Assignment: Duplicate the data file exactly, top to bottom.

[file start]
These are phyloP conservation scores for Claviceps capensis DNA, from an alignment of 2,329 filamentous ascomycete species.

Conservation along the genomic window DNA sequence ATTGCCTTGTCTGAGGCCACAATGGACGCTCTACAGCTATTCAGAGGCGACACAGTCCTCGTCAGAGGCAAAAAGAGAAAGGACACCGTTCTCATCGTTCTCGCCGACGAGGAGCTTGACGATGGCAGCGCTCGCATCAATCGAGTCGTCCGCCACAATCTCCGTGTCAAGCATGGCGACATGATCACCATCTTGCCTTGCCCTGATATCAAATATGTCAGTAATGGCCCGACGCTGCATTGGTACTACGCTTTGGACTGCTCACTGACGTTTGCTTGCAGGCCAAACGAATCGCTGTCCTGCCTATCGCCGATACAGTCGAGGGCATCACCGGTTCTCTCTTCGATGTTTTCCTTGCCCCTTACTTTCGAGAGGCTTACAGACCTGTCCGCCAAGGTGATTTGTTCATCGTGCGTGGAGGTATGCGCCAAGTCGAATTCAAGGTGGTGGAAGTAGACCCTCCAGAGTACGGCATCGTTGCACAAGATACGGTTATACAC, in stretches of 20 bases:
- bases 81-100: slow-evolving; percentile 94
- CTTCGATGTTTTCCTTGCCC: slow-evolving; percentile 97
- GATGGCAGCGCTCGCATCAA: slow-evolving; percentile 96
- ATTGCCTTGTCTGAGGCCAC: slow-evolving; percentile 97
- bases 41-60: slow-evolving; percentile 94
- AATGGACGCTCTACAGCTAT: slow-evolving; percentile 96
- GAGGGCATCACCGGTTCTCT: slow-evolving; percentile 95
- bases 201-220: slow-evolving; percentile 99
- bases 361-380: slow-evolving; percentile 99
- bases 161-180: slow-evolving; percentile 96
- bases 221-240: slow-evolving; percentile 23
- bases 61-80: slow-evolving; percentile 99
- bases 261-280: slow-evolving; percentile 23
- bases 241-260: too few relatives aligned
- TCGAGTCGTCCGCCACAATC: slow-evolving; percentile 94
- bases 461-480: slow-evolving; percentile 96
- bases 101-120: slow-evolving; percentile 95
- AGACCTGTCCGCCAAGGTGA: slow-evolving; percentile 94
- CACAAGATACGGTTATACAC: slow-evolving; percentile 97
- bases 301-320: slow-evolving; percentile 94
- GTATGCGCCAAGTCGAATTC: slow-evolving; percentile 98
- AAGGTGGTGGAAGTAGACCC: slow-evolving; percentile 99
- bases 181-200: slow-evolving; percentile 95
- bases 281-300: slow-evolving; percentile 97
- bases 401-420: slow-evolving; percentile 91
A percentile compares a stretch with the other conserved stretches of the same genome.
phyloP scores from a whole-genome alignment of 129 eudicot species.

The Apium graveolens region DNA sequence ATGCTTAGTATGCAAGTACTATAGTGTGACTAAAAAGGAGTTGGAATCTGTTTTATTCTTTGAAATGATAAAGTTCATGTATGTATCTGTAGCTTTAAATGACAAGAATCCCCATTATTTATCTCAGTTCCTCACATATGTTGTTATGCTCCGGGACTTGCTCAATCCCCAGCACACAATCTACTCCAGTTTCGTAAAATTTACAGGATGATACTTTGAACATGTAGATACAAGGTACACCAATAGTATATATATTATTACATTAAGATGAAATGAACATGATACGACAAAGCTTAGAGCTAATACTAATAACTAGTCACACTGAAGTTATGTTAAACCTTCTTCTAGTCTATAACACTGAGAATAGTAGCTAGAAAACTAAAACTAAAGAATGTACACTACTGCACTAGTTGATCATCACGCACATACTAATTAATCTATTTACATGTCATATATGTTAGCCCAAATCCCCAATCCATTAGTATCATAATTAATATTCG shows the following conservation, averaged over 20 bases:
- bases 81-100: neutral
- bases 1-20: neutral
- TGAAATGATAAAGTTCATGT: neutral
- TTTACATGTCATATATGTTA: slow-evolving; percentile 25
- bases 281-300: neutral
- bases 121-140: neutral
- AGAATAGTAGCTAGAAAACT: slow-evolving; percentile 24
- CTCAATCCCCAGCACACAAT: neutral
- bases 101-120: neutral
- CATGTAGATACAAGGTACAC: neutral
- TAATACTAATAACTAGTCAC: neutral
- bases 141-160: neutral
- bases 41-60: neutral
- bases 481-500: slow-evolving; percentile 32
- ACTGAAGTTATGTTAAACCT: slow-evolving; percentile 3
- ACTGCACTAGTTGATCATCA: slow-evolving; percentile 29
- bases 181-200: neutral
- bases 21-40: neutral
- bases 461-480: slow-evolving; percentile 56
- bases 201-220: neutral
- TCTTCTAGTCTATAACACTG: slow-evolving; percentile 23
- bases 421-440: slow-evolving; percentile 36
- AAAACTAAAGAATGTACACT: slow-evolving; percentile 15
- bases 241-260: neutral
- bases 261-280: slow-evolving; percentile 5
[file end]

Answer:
These are phyloP conservation scores for Claviceps capensis DNA, from an alignment of 2,329 filamentous ascomycete species.

Conservation along the genomic window DNA sequence ATTGCCTTGTCTGAGGCCACAATGGACGCTCTACAGCTATTCAGAGGCGACACAGTCCTCGTCAGAGGCAAAAAGAGAAAGGACACCGTTCTCATCGTTCTCGCCGACGAGGAGCTTGACGATGGCAGCGCTCGCATCAATCGAGTCGTCCGCCACAATCTCCGTGTCAAGCATGGCGACATGATCACCATCTTGCCTTGCCCTGATATCAAATATGTCAGTAATGGCCCGACGCTGCATTGGTACTACGCTTTGGACTGCTCACTGACGTTTGCTTGCAGGCCAAACGAATCGCTGTCCTGCCTATCGCCGATACAGTCGAGGGCATCACCGGTTCTCTCTTCGATGTTTTCCTTGCCCCTTACTTTCGAGAGGCTTACAGACCTGTCCGCCAAGGTGATTTGTTCATCGTGCGTGGAGGTATGCGCCAAGTCGAATTCAAGGTGGTGGAAGTAGACCCTCCAGAGTACGGCATCGTTGCACAAGATACGGTTATACAC, in stretches of 20 bases:
- bases 81-100: slow-evolving; percentile 94
- CTTCGATGTTTTCCTTGCCC: slow-evolving; percentile 97
- GATGGCAGCGCTCGCATCAA: slow-evolving; percentile 96
- ATTGCCTTGTCTGAGGCCAC: slow-evolving; percentile 97
- bases 41-60: slow-evolving; percentile 94
- AATGGACGCTCTACAGCTAT: slow-evolving; percentile 96
- GAGGGCATCACCGGTTCTCT: slow-evolving; percentile 95
- bases 201-220: slow-evolving; percentile 99
- bases 361-380: slow-evolving; percentile 99
- bases 161-180: slow-evolving; percentile 96
- bases 221-240: slow-evolving; percentile 23
- bases 61-80: slow-evolving; percentile 99
- bases 261-280: slow-evolving; percentile 23
- bases 241-260: too few relatives aligned
- TCGAGTCGTCCGCCACAATC: slow-evolving; percentile 94
- bases 461-480: slow-evolving; percentile 96
- bases 101-120: slow-evolving; percentile 95
- AGACCTGTCCGCCAAGGTGA: slow-evolving; percentile 94
- CACAAGATACGGTTATACAC: slow-evolving; percentile 97
- bases 301-320: slow-evolving; percentile 94
- GTATGCGCCAAGTCGAATTC: slow-evolving; percentile 98
- AAGGTGGTGGAAGTAGACCC: slow-evolving; percentile 99
- bases 181-200: slow-evolving; percentile 95
- bases 281-300: slow-evolving; percentile 97
- bases 401-420: slow-evolving; percentile 91
A percentile compares a stretch with the other conserved stretches of the same genome.
phyloP scores from a whole-genome alignment of 129 eudicot species.

The Apium graveolens region DNA sequence ATGCTTAGTATGCAAGTACTATAGTGTGACTAAAAAGGAGTTGGAATCTGTTTTATTCTTTGAAATGATAAAGTTCATGTATGTATCTGTAGCTTTAAATGACAAGAATCCCCATTATTTATCTCAGTTCCTCACATATGTTGTTATGCTCCGGGACTTGCTCAATCCCCAGCACACAATCTACTCCAGTTTCGTAAAATTTACAGGATGATACTTTGAACATGTAGATACAAGGTACACCAATAGTATATATATTATTACATTAAGATGAAATGAACATGATACGACAAAGCTTAGAGCTAATACTAATAACTAGTCACACTGAAGTTATGTTAAACCTTCTTCTAGTCTATAACACTGAGAATAGTAGCTAGAAAACTAAAACTAAAGAATGTACACTACTGCACTAGTTGATCATCACGCACATACTAATTAATCTATTTACATGTCATATATGTTAGCCCAAATCCCCAATCCATTAGTATCATAATTAATATTCG shows the following conservation, averaged over 20 bases:
- bases 81-100: neutral
- bases 1-20: neutral
- TGAAATGATAAAGTTCATGT: neutral
- TTTACATGTCATATATGTTA: slow-evolving; percentile 25
- bases 281-300: neutral
- bases 121-140: neutral
- AGAATAGTAGCTAGAAAACT: slow-evolving; percentile 24
- CTCAATCCCCAGCACACAAT: neutral
- bases 101-120: neutral
- CATGTAGATACAAGGTACAC: neutral
- TAATACTAATAACTAGTCAC: neutral
- bases 141-160: neutral
- bases 41-60: neutral
- bases 481-500: slow-evolving; percentile 32
- ACTGAAGTTATGTTAAACCT: slow-evolving; percentile 3
- ACTGCACTAGTTGATCATCA: slow-evolving; percentile 29
- bases 181-200: neutral
- bases 21-40: neutral
- bases 461-480: slow-evolving; percentile 56
- bases 201-220: neutral
- TCTTCTAGTCTATAACACTG: slow-evolving; percentile 23
- bases 421-440: slow-evolving; percentile 36
- AAAACTAAAGAATGTACACT: slow-evolving; percentile 15
- bases 241-260: neutral
- bases 261-280: slow-evolving; percentile 5